Limitations of the study and ideas for future research

51While our research provides insights into the magnitude, trends and basic demographic characteristics of custody arrangements, it pertains only to the moment of the divorce ruling, as the decree bulletins do not record whether there was a subsequent legal change to the arrangement. Neither does the decree data from INE disclose information from the parenting plan on how much time each parent proposes to spend with the children or how much time they actually spend. Moreover, most non-custodial parents also have rights to visit their children on a regular basis, and arrangements could become more frequent because of a change in the custodial parent’s employment situation or perhaps even because the child wishes to spend more time with the other parent. As a result, the actual time spent with offspring could in fact be greater for non-custodial parents than for some parents with a joint custody arrangement. As elsewhere, joint physical custody in Catalonia does not coincide with a perfect symmetry between parents in terms of tasks and time spent on the children, as this is usually not attainable. In fact, the CCC has no precise definition regarding a minimum amount of time that children are required to live with each parent, although in practice children are expected to spend at least every other week-end with the non-custodial parent and have one overnight stay on an intermediate weekday.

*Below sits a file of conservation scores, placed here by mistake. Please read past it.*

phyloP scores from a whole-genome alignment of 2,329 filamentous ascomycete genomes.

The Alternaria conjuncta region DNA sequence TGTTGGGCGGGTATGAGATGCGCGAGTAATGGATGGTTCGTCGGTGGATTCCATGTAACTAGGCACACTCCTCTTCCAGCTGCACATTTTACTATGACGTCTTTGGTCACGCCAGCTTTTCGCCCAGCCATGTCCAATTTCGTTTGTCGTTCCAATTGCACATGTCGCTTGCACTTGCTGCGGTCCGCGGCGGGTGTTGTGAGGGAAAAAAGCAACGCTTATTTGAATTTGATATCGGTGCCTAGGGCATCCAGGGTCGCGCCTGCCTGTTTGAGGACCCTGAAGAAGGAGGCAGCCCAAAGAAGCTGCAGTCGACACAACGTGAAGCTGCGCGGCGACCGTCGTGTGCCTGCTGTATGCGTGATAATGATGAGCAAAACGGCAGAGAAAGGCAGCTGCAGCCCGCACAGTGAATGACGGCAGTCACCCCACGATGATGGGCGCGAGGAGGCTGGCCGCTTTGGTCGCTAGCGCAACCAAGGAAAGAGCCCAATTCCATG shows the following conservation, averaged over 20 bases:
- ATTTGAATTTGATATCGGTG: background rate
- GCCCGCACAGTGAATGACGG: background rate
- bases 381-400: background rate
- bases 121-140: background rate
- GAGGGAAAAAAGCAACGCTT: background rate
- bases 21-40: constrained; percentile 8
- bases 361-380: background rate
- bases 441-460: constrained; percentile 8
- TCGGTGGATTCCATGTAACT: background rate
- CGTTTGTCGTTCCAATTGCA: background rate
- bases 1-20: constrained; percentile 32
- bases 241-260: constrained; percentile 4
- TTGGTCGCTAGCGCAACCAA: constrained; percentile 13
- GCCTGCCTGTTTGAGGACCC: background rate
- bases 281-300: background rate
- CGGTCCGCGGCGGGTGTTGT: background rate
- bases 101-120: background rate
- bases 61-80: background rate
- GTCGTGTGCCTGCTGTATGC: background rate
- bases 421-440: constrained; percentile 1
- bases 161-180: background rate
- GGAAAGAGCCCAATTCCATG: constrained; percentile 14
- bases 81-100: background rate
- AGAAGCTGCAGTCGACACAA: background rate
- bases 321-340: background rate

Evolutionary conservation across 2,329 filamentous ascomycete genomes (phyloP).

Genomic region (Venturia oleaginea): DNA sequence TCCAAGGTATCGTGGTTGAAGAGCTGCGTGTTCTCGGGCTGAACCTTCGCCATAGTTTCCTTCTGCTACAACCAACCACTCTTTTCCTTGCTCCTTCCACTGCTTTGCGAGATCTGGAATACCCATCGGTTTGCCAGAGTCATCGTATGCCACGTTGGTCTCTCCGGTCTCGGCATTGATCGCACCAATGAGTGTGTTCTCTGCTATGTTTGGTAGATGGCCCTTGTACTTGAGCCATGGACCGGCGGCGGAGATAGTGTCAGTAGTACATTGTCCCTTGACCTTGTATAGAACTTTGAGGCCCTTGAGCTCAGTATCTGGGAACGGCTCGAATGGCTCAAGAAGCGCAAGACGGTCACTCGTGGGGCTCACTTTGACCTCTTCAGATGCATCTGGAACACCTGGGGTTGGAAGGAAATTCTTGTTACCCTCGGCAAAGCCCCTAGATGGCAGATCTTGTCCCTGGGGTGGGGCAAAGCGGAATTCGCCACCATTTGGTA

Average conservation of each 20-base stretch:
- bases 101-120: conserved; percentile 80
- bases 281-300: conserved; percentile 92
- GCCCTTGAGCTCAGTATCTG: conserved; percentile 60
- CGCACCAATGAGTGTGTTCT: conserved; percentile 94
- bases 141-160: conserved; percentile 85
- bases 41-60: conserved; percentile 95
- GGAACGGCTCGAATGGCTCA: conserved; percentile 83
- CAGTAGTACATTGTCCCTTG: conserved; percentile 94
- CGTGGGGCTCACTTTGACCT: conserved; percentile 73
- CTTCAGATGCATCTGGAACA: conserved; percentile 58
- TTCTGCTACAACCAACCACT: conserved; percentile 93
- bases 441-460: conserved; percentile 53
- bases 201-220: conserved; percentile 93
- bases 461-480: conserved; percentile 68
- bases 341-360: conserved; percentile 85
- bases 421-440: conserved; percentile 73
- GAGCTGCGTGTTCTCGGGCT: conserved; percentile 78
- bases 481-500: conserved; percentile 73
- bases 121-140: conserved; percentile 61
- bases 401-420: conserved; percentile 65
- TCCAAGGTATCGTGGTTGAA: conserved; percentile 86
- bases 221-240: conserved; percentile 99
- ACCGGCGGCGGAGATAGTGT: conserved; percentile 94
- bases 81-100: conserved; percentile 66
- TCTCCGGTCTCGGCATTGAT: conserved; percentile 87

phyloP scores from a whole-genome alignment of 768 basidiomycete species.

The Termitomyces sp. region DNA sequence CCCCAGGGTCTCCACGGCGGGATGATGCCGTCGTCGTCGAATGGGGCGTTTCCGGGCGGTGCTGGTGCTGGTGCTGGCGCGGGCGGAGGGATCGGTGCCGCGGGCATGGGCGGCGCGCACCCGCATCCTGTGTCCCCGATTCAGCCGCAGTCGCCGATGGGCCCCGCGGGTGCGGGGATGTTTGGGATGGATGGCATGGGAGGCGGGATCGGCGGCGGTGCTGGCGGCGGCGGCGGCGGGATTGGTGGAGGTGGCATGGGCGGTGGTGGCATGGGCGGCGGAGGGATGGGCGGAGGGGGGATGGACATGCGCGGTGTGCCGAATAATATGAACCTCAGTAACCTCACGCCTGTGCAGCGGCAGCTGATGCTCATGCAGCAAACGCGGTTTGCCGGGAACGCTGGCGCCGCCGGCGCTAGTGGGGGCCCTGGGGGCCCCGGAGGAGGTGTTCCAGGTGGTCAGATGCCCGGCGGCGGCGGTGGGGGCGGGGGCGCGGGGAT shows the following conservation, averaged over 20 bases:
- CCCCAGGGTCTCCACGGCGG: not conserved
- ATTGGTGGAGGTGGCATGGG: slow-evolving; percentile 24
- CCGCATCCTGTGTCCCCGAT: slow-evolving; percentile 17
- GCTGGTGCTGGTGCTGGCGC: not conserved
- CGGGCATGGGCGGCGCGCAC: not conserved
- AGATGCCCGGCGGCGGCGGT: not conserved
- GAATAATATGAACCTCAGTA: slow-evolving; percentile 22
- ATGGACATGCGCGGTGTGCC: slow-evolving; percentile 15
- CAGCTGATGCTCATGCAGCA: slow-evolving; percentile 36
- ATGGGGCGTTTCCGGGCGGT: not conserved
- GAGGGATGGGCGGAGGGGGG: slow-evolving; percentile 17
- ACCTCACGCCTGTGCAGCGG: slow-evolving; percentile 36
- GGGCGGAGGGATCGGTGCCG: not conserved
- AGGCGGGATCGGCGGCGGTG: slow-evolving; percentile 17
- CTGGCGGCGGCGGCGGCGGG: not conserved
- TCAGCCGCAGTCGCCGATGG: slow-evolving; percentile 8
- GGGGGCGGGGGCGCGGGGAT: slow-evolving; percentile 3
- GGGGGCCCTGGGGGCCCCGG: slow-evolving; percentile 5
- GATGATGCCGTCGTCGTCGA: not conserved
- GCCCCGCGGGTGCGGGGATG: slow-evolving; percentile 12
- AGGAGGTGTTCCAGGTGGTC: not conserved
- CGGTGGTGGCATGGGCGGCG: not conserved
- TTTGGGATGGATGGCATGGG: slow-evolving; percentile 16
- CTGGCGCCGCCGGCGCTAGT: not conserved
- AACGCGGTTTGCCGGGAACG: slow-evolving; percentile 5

52Given the recent increase in joint physical custody, affecting thousands of additional families each year, future research should also examine the decrees in greater depth by analysing the complete text of the mutual agreements, parental plans and judges’ decisions in contested divorces. In this way, we could better evaluate the extent to which increased joint physical custody truly means progress in gender equity.